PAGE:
“The most resonant slogan of Occupy Wall Street is “we are the 99%!” But who are the one percent? The popular answer is “Wall Street.” But to think about this more closely, perhaps the question to ask is: how do the most advanced means of computing and communication of our time create new class relations? Perhaps this isn’t your grandparents capitalism we are now living in. Perhaps there are intra-class struggles within the ruling class for which we do not yet have good social maps. Perhaps there are new kinds of class formation outside the ruling class. What do the new relations of communication mean for the creation of art and culture?”
I wish we had some in the field case-studies, along the lines of ANT ethnographies of labs and such, that would map out the interfaces/interactions of the computerized-networkings of our day, if anyone knows any such studies of markets/banking/etc please let us know.
“A growing number of artists are abandoning truth-telling political art for a boldly utopian practice, recognizing that political problems can’t be solved by an atrophied collective imagination. With examples ranging from Thomas More’s 16th-century tome Utopia to the Yes Men’s recent “special edition” of the New York Times, Stephen Duncombe explores the creative terrain within this new world of dreampolitik. Duncombe is an associate professor with the Gallatin School at New York University.”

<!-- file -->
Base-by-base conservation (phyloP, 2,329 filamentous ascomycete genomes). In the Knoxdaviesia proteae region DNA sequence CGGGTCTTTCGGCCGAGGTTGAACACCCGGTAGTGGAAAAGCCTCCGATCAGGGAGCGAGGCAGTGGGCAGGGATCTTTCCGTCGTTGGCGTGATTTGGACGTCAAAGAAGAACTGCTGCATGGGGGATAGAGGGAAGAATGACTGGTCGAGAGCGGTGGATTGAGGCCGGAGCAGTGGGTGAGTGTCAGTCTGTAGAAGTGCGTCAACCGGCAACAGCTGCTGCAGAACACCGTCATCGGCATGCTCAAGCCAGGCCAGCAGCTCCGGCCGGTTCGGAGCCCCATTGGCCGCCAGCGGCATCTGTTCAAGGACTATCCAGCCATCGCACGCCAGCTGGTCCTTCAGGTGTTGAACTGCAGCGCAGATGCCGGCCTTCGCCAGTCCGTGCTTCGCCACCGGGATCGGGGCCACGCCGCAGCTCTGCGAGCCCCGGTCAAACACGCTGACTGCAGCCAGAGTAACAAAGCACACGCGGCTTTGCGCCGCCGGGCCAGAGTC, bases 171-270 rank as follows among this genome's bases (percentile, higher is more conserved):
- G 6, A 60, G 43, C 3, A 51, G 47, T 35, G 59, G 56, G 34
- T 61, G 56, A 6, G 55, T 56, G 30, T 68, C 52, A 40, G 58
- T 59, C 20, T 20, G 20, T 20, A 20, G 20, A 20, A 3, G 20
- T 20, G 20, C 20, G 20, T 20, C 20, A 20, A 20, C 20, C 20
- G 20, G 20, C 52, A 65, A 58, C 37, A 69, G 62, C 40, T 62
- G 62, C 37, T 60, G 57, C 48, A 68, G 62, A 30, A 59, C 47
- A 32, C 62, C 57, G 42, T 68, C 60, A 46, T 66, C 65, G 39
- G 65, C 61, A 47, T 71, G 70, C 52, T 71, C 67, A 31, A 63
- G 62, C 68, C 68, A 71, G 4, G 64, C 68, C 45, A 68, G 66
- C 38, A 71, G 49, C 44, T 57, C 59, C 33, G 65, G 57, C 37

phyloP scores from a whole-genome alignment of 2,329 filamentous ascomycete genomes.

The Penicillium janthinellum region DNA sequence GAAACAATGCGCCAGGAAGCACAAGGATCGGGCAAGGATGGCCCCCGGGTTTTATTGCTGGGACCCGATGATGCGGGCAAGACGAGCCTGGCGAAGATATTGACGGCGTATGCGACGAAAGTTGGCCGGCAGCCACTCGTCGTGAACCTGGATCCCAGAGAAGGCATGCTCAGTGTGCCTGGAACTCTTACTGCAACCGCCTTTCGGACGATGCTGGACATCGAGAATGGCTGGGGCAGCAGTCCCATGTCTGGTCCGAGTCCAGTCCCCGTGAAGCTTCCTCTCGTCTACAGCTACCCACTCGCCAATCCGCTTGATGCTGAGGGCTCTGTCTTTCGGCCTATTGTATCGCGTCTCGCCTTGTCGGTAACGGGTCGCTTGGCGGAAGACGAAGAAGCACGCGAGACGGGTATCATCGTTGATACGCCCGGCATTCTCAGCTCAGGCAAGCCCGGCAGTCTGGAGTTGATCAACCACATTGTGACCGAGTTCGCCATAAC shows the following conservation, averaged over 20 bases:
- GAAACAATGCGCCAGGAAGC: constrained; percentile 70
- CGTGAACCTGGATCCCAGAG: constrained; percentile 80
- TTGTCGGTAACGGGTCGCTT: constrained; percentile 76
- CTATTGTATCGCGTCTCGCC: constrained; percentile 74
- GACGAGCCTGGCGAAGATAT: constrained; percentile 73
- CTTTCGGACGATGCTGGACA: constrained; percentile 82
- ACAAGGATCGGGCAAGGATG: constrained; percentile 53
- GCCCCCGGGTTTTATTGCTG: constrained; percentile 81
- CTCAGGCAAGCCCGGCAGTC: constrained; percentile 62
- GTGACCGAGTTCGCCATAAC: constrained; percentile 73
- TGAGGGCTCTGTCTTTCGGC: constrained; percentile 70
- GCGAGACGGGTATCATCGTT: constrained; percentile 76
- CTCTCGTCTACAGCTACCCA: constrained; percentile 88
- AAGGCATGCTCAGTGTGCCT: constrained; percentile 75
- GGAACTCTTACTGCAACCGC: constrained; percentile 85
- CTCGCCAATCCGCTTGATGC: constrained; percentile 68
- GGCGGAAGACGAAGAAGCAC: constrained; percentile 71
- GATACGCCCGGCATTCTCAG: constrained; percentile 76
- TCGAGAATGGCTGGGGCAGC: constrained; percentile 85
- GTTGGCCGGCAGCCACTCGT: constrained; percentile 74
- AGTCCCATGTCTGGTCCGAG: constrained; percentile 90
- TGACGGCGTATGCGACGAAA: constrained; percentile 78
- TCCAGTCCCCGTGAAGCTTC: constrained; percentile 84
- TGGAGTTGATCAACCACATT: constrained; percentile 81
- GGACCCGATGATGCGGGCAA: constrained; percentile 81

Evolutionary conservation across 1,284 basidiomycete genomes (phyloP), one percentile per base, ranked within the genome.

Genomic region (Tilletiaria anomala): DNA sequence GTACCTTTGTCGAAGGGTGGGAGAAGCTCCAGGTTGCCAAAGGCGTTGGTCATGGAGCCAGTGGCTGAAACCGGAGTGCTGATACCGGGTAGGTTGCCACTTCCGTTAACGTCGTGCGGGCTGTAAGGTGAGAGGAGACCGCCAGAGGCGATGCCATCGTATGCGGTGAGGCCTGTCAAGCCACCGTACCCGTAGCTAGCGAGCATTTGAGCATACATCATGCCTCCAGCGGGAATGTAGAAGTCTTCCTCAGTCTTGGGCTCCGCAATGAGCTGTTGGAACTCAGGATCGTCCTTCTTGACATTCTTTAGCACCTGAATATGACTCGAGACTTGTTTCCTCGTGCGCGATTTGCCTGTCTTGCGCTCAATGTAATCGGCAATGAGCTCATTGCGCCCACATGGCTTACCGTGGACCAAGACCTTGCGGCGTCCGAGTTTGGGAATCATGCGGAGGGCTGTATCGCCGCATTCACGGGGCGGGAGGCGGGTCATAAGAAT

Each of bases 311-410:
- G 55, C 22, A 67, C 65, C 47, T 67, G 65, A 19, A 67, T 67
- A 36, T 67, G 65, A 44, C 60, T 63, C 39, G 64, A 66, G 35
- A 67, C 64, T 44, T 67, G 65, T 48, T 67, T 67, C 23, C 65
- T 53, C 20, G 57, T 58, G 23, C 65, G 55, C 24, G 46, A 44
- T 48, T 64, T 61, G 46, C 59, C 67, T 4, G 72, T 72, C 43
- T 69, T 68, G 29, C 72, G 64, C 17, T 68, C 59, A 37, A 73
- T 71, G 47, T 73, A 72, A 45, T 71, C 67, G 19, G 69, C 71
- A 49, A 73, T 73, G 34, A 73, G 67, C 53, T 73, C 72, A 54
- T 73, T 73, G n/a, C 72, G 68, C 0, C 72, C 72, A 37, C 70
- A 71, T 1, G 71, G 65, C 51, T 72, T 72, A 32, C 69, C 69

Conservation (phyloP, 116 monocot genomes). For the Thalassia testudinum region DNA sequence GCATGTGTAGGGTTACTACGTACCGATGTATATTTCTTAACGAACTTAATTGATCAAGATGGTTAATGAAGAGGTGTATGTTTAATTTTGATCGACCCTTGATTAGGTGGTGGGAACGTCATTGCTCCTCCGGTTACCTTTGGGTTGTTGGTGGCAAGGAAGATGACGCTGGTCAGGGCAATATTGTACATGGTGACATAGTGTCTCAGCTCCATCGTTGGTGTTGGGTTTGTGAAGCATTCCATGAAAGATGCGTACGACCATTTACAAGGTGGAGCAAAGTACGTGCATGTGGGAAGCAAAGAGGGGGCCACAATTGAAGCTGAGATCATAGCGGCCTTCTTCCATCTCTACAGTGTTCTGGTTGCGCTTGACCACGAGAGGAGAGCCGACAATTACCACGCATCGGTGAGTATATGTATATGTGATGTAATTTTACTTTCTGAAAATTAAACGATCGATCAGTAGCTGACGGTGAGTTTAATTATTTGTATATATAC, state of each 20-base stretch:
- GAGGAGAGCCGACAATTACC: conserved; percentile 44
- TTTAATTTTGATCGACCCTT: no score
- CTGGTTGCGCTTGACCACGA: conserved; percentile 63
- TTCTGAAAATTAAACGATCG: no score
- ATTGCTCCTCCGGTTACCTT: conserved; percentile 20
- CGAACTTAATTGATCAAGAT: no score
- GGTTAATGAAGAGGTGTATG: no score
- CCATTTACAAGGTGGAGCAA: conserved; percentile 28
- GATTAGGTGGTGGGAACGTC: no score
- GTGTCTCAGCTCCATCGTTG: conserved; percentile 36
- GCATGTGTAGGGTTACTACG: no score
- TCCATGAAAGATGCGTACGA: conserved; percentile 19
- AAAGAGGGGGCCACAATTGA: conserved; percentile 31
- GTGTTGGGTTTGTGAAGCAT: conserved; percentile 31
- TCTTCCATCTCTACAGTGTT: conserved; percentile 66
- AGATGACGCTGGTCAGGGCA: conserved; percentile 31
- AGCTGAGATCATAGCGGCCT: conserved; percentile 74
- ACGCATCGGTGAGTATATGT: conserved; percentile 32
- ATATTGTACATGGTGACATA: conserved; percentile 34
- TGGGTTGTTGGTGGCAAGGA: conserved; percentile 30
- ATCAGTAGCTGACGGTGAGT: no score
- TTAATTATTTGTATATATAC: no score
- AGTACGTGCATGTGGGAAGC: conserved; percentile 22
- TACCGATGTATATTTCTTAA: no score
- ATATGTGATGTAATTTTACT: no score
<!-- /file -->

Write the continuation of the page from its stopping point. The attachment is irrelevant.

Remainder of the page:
I like his assertion that well established forms/styles of organization/governance are not held up by, not dependent on, beliefs/believers but rather simply by routines/habits/affordances, and therefore are invulnerable to critiques that seek to unmask/debunk founding myths by revealing the “truths” at work.
The Spectacle of Disintegration: McKenzie Wark & Douglas Lain
“The guest this week is an author and a professor of Communications at the New School, McKenzie Wark. Wark’s latest book The Spectacle of Disintegration is the subject for today’s podcast and I was glad for the chance to discuss some of my favorite avant garde radicals, namely the Situationist International.”
“A piece I’m showing in Six Chapel Row in Bath in July. Influenced by Dan Graham’s piece about Urbanism “Homes for America” the words Homes For America are searched for in YouTube, and the results are reconstructed back into this video, in the order of which they are brought back as ‘hits’ (i.e the most popular).”